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Cell. 2016 Nov 17;167(5):1398-1414.e24. doi: 10.1016/j.cell.2016.10.026.

Genetic Drivers of Epigenetic and Transcriptional Variation in Human Immune Cells.

Author information

1
Department of Human Genetics, The Wellcome Trust Sanger Institute, Wellcome Trust Genome Campus, Hinxton, Cambridge CB10 1HH, UK; Department of Haematology, University of Cambridge, Cambridge Biomedical Campus, Long Road, Cambridge CB2 0PT, UK.
2
Human Genetics, McGill University, 740 Dr. Penfield, Montreal, QC H3A 0G1, Canada.
3
European Molecular Biology Laboratory, European Bioinformatics Institute, Wellcome Genome Campus, Hinxton, Cambridge CB10 1SD, UK.
4
Department of Human Genetics, The Wellcome Trust Sanger Institute, Wellcome Trust Genome Campus, Hinxton, Cambridge CB10 1HH, UK.
5
Bioinformatics and Genomics, Centre for Genomic Regulation (CRG), Barcelona Institute of Science and Technology, Carrer del Dr. Aiguader, 88, Barcelona 8003, Spain; Department of Experimental and Health Sciences, Universitat Pompeu Fabra (UPF), Plaça de la Mercè, 10- 12, Barcelona 8002, Spain.
6
Structural Biology and Biocomputing Programme, Spanish National Cancer Research Centre (CNIO), Melchor Fernandez Almagro, 3, Madrid 28029, Spain; UCL Cancer Institute, University College London, 72 Huntley Street, London WC1E 6BT, UK.
7
Vertebrate Genomics, European Molecular Biology Laboratory, European Bioinformatics Institute, Wellcome Trust Genome Campus, Hinxton, Cambridge CB10 1SD, UK.
8
Department of Haematology, University of Cambridge, Cambridge Biomedical Campus, Long Road, Cambridge CB2 0PT, UK; National Health Service (NHS) Blood and Transplant, Cambridge Biomedical Campus, Long Road, Cambridge CB2 0PT, UK.
9
Structural Biology and Biocomputing Programme, Spanish National Cancer Research Centre (CNIO), Melchor Fernandez Almagro, 3, Madrid 28029, Spain.
10
Genome Analysis, European Molecular Biology Laboratory, European Bioinformatics Institute, Wellcome Trust Genome Campus, Hinxton, Cambridge CB10 1SD, UK.
11
Human Genetics, McGill University, 740 Dr. Penfield, Montreal, QC H3A 0G1, Canada; Department of Haematology, University of Cambridge, Cambridge Biomedical Campus, Long Road, Cambridge CB2 0PT, UK; National Health Service (NHS) Blood and Transplant, Cambridge Biomedical Campus, Long Road, Cambridge CB2 0PT, UK.
12
Human Genetics, Donders Institute for Brain, Cognition and Behaviour, Radboud University Medical Centre, P.O. Box 9101, Nijmegen 6500 HB, the Netherlands; Molecular Developmental Biology, Radboud Institute for Life Sciences, Radboud University, P.O. Box 9101, Nijmegen 6500 HB, the Netherlands.
13
Department of Vertebrate Genomics, Max Planck Institute for Molecular Genetics, Ihnestr. 63/73, Berlin 14195, Germany.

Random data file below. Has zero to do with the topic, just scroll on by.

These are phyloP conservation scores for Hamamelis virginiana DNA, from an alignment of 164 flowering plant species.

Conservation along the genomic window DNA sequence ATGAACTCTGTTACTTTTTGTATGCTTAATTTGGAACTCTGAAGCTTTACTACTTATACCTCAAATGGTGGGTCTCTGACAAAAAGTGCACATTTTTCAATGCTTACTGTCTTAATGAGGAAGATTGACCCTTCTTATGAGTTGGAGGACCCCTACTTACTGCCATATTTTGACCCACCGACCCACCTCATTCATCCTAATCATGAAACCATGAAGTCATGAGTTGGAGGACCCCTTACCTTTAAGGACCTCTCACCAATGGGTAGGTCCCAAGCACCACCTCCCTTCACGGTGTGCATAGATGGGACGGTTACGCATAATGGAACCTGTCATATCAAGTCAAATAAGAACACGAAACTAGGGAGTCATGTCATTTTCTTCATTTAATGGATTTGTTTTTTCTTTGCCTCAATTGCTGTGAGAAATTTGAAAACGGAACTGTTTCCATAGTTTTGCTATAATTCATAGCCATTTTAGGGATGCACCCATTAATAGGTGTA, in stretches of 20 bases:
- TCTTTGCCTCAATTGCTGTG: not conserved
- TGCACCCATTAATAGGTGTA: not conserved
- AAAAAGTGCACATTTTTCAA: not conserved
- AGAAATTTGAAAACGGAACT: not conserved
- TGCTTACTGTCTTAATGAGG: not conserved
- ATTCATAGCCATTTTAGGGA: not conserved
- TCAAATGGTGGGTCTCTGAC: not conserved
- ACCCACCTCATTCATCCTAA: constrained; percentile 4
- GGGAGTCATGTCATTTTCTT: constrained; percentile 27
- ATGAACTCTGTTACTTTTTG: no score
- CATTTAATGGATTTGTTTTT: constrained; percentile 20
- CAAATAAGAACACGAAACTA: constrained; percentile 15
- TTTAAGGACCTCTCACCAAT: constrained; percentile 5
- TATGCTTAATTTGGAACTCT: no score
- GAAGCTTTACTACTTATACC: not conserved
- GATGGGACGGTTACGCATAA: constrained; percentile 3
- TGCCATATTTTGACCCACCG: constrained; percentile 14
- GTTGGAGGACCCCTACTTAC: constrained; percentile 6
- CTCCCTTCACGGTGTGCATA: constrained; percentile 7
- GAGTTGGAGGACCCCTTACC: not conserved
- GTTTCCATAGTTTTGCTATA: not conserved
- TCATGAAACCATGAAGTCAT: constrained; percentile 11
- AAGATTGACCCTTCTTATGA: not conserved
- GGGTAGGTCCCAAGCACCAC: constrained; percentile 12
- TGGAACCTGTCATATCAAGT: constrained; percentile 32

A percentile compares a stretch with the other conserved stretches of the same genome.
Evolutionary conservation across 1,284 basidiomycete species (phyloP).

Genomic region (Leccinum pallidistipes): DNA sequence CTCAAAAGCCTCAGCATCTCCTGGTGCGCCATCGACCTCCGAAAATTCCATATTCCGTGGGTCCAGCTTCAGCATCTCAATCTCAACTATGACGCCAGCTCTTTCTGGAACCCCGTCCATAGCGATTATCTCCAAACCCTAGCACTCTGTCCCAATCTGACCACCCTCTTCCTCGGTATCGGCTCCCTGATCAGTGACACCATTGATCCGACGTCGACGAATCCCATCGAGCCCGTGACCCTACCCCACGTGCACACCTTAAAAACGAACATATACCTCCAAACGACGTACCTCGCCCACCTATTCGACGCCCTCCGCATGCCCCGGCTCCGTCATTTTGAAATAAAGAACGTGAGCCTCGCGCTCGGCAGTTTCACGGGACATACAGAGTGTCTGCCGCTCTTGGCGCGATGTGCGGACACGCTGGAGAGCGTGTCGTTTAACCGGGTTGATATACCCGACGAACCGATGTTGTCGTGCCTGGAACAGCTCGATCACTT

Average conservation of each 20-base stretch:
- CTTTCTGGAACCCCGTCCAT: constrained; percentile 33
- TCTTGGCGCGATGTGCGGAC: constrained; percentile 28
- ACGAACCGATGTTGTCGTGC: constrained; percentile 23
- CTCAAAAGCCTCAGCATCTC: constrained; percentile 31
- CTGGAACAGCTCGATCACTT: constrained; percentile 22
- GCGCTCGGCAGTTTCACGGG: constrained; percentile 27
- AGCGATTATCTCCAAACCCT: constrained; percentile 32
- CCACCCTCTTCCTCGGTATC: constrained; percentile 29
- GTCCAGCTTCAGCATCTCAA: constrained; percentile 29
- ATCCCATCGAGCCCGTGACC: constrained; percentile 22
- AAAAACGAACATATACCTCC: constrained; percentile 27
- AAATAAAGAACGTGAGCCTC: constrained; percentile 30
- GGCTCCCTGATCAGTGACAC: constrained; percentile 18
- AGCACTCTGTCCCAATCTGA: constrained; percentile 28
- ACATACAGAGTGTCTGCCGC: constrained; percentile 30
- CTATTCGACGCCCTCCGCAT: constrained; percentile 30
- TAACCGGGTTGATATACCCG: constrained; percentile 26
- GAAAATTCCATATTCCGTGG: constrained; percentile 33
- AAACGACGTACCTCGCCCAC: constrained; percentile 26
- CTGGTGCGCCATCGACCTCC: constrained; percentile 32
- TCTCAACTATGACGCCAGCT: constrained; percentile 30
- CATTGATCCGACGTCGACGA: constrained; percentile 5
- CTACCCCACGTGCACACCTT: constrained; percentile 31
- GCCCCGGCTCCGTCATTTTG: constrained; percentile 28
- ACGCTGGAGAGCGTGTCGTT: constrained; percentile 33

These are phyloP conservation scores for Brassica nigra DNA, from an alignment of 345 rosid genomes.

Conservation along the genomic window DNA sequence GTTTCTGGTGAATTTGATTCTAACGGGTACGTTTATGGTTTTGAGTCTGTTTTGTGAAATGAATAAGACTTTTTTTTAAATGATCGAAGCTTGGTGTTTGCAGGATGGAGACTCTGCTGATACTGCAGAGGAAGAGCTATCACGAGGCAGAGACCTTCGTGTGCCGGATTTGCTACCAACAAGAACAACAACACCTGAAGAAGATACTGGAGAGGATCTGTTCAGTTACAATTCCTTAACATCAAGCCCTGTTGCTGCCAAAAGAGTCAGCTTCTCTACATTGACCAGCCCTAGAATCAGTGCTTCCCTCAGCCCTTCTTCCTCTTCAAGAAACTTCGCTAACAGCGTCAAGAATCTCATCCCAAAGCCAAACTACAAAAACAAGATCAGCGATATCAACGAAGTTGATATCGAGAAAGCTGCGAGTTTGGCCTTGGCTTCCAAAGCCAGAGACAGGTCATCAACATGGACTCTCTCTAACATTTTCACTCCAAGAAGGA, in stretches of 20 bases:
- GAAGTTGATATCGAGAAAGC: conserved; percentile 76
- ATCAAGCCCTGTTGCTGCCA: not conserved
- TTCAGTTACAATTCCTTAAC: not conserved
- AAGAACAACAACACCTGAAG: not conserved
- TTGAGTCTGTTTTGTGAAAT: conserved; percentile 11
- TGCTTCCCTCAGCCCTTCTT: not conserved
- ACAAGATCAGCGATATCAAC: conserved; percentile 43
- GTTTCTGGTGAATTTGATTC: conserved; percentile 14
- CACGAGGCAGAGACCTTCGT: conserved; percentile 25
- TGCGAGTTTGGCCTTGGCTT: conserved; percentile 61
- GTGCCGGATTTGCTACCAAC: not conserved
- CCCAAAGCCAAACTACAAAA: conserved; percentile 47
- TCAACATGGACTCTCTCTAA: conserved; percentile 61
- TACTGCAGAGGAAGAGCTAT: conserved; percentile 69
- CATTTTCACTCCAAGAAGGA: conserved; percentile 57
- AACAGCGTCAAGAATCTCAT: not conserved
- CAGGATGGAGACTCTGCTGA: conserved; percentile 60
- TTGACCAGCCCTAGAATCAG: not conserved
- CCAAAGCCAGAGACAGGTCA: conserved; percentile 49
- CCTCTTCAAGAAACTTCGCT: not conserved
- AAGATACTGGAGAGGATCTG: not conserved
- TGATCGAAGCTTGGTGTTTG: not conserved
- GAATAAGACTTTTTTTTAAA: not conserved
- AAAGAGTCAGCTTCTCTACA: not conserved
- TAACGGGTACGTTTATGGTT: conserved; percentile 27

14
Department of Molecular Biology, Faculty of Science, Radboud University, Nijmegen 6525GA, the Netherlands.
15
Genetic Medicine and Development, University of Geneva Medical School-CMU, 1 Rue Michel-Servet, Geneva 1211, Switzerland.
16
Human Genetics Informatics, The Wellcome Trust Sanger Institute, Wellcome Trust Genome Campus, Hinxton, Cambridge CB10 1HH, UK.
17
Department of Haematology, University of Cambridge, Cambridge Biomedical Campus, Long Road, Cambridge CB2 0PT, UK; European Molecular Biology Laboratory, European Bioinformatics Institute, Wellcome Genome Campus, Hinxton, Cambridge CB10 1SD, UK; National Health Service (NHS) Blood and Transplant, Cambridge Biomedical Campus, Long Road, Cambridge CB2 0PT, UK.
18
Department of Human Genetics, The Wellcome Trust Sanger Institute, Wellcome Trust Genome Campus, Hinxton, Cambridge CB10 1HH, UK; European Molecular Biology Laboratory, European Bioinformatics Institute, Wellcome Trust Genome Campus, Hinxton, Cambridge CB10 1SD, UK.
19
Institute for Systems Genetics, New York University Langone Medical Center, ACLS West, Room 511, 430 East 29(th) Street, New York, NY 10016, USA.
20
Blood Cell Research, Sanquin Research and Landsteiner Laboratory, Plesmanlaan 125, Amsterdam 1066CX, the Netherlands.
21
Department of Haematology, University of Cambridge, Cambridge Biomedical Campus, Long Road, Cambridge CB2 0PT, UK; Bioinformatics, Genomics England, Charterhouse Square, London EC1M 6BQ, UK.
22
Department of Haematology, University of Cambridge, Cambridge Biomedical Campus, Long Road, Cambridge CB2 0PT, UK; National Health Service (NHS) Blood and Transplant, Cambridge Biomedical Campus, Long Road, Cambridge CB2 0PT, UK; British Heart Foundation Centre of Excellence, Division of Cardiovascular Medicine, Addenbrooke's Hospital, Hills Road, Cambridge CB2 0QQ, UK.